2. In the next place, we must take our eyes off from men. If we get our eyes on any man, or any company of men, the Holy Ghost cannot work. God tells us that He has chosen the foolish things of the world to confound the wise, and the weak things of the world to confound the things that are mighty, and the base things of the world, and things which are despised, and things which are not, to bring to naught things that are. Then God tells us why He has chosen the foolish things; in order that no flesh should glory in His presence (1 Cor. 1:27–29). God will not give His glory to another, and if we get our eyes fixed on any man, God will withhold His power and blessing. “Men of low degree are vanity, and men of high degree are a lie, in the balances they will go up, they are together lighter than vanity.” Power belongs unto God and to Him alone, and if our dependence is upon men of low degree or men of high degree, the almighty power of God will not be manifested.

If we wish the Holy Spirit to do His glorious work, we must keep our eyes fixed upon Him, and Him alone.

3. We must surrender absolutely to the Holy Spirit’s control. We have already said that He must control everything, but we on our part must gladly recognize His right to control, and submit whole-heartedly to it. God gives the Holy Spirit to them that obey Him (Acts 5:32). If we would see a mighty work of God’s grace, the deepest longing of our hearts should be that in all our meetings everything about them should be surrendered absolutely to the control of the Holy Spirit. Then shall we see great things.

4. We must pray. If there is anything absolutely clear in the Word of God, in Christian history and in individual experience, it is that the Holy Spirit is given in His fullness in answer to definite prayer (Luke 11:13). The Holy Spirit was given at Pentecost after a ten days’ prayer meeting; and if He is to come in mighty power in these days, there must be much private and much united prayer.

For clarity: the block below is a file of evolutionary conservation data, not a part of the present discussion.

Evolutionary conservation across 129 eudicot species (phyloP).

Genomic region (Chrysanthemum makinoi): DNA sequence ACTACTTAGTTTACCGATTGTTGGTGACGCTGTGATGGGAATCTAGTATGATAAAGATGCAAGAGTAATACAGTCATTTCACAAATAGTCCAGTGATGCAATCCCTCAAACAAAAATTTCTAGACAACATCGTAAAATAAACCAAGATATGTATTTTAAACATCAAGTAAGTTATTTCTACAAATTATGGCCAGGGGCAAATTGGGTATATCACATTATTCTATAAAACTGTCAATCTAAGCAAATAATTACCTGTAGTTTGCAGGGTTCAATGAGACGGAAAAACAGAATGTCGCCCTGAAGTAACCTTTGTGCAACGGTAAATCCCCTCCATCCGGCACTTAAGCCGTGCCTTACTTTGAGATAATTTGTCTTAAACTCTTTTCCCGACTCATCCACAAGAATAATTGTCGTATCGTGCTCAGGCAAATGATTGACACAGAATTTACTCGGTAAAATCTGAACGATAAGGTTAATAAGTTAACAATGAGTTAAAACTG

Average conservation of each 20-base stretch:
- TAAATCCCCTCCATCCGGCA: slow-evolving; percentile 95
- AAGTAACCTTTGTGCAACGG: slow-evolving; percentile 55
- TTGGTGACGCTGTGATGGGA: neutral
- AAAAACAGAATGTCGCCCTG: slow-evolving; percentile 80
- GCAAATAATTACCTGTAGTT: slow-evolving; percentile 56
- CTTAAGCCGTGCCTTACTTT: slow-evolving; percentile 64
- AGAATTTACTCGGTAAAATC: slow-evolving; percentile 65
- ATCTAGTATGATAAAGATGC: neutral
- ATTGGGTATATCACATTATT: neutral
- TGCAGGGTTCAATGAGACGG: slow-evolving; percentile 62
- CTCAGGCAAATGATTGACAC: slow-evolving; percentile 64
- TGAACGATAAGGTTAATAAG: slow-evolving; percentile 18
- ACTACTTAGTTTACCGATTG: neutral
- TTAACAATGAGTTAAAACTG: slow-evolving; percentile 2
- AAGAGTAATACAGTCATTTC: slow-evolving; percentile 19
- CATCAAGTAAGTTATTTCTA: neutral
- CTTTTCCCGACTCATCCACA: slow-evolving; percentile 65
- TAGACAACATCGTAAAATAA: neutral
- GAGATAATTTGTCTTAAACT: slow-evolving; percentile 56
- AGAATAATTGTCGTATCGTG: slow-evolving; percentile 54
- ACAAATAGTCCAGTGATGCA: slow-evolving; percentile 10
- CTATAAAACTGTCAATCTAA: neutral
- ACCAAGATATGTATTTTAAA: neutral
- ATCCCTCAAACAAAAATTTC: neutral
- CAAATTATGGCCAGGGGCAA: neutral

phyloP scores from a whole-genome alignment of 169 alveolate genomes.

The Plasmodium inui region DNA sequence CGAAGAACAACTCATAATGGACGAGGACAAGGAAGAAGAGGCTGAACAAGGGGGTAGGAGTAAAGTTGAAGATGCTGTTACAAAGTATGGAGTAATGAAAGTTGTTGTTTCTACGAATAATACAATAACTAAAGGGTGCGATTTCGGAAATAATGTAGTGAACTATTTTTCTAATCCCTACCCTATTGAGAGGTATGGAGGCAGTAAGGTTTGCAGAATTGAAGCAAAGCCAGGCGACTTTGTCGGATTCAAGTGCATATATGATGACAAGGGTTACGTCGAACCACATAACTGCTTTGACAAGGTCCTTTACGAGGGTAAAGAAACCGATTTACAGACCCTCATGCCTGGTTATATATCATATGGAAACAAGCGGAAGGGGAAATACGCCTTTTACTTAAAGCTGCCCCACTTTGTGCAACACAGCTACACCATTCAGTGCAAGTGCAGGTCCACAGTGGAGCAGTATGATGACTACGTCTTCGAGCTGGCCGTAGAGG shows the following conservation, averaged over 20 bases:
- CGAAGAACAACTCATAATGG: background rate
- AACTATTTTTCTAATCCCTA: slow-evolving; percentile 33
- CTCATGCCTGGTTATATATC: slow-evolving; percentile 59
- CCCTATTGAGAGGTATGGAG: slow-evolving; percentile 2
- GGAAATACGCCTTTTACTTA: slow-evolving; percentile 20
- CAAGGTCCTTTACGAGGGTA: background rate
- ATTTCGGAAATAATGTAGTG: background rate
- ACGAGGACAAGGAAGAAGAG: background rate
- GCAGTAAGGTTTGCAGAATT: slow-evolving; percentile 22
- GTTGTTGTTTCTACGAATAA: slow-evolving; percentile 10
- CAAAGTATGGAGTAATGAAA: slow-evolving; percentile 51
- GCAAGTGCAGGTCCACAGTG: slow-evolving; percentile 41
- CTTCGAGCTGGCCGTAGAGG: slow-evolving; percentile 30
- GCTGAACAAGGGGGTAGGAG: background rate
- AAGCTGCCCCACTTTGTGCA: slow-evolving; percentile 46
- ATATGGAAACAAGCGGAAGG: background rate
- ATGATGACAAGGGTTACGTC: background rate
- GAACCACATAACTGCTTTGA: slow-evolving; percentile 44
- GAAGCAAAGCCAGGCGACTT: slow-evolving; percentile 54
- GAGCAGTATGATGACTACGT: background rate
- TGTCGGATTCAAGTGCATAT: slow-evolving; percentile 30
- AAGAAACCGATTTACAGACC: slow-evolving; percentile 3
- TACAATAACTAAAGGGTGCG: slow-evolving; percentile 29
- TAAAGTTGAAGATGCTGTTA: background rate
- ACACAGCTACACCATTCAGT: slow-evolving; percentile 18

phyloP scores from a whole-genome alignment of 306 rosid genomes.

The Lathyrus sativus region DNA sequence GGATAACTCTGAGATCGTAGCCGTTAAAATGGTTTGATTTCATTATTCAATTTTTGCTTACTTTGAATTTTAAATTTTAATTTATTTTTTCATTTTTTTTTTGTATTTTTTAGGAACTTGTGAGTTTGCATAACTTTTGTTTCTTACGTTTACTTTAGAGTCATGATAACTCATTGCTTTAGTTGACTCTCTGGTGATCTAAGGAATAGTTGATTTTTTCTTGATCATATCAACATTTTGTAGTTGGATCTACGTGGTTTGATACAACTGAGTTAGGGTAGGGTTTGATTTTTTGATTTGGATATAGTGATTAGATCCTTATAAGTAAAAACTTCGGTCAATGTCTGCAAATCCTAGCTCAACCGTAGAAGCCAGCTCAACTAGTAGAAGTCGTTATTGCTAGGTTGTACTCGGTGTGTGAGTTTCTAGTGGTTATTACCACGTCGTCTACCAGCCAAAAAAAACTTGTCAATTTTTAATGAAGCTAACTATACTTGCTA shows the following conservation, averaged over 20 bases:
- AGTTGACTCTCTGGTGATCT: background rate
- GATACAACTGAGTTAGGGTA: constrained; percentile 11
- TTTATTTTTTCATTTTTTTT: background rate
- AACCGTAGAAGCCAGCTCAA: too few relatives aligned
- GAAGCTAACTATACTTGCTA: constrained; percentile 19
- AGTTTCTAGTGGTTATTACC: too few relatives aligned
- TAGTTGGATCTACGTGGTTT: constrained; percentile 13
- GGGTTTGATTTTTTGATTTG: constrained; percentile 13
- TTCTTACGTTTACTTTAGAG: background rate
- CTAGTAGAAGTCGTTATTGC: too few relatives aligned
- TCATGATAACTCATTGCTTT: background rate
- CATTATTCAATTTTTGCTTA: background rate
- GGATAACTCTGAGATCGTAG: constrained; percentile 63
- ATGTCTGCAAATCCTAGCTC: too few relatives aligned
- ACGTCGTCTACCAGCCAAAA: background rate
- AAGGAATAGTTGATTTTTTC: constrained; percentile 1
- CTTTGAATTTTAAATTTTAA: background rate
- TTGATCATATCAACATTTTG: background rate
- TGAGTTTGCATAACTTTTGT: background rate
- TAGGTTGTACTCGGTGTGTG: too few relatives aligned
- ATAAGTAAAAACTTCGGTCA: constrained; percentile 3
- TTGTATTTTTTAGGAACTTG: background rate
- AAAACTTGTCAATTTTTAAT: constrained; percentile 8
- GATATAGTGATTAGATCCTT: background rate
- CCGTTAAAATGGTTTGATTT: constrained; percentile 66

5. We must furnish some one for the Spirit to work through, and something for the Spirit to use.

(1). The Holy Spirit works through men. When Cornelius was to be converted, and there was to be a revival in Caesarea, the Holy Spirit did not go directly to Cornelius; He sent Peter, and Peter presented himself as an agent for the Holy Spirit’s power. So must we do. The Holy Spirit convicts men, but He convicts them through us. In speaking to His disciples Jesus said, “It is expedient for you that I go away, for if I go not away the Comforter will not come unto you, but if I depart I will send Him unto you, and when He is come [that is, come unto you] He will convict the world in respect of sin.” So it is evident that the Holy Spirit who convicts the world does it through the believer. He comes to the believer and convicts the world through him. Will we now present ourselves to the Holy Spirit as the agent through whom He may do His glorious work any way He chooses? It may be in invitation work, in tract distribution, in personal work, in singing, in preaching, in any way He will. There is a great revival coming. The Holy Spirit wants agents for this work. How many of us are willing to be His agents, absolutely at His disposal?

(2). The Holy Spirit not only works through men, but He works through a certain instrumentality, that is, the Word of God (Eph. 6:17). If the Holy Spirit is to work mightily, we must get the Word of God into our heads and into our hearts and upon our lips. On the day of Pentecost, the Word of God which Peter had been storing in his heart for years, got onto his lips, and a mighty revival followed. In Acts 6:4 Peter and the rest of the disciples decided to give themselves to prayer and the ministry of the Word. What the result was we read in verse seven, “The Word of God increased and the number of disciples multiplied in Jerusalem greatly, and a great number of priests were obedient to the faith.”

When any church can be brought to the place where they will recognize their need of the Holy Spirit, and take their eyes off from all men, and surrender absolutely to the Holy Spirit’s control, and give themselves to much prayer for His outpouring, and present themselves as His agents, having stored the Word of God in their heads and hearts, and then look to the Holy Spirit to give it power as it falls from their lips, a mighty revival in the power of the Holy Ghost is inevitable.

The Place of Prayer in a Revival

By R. A. Torrey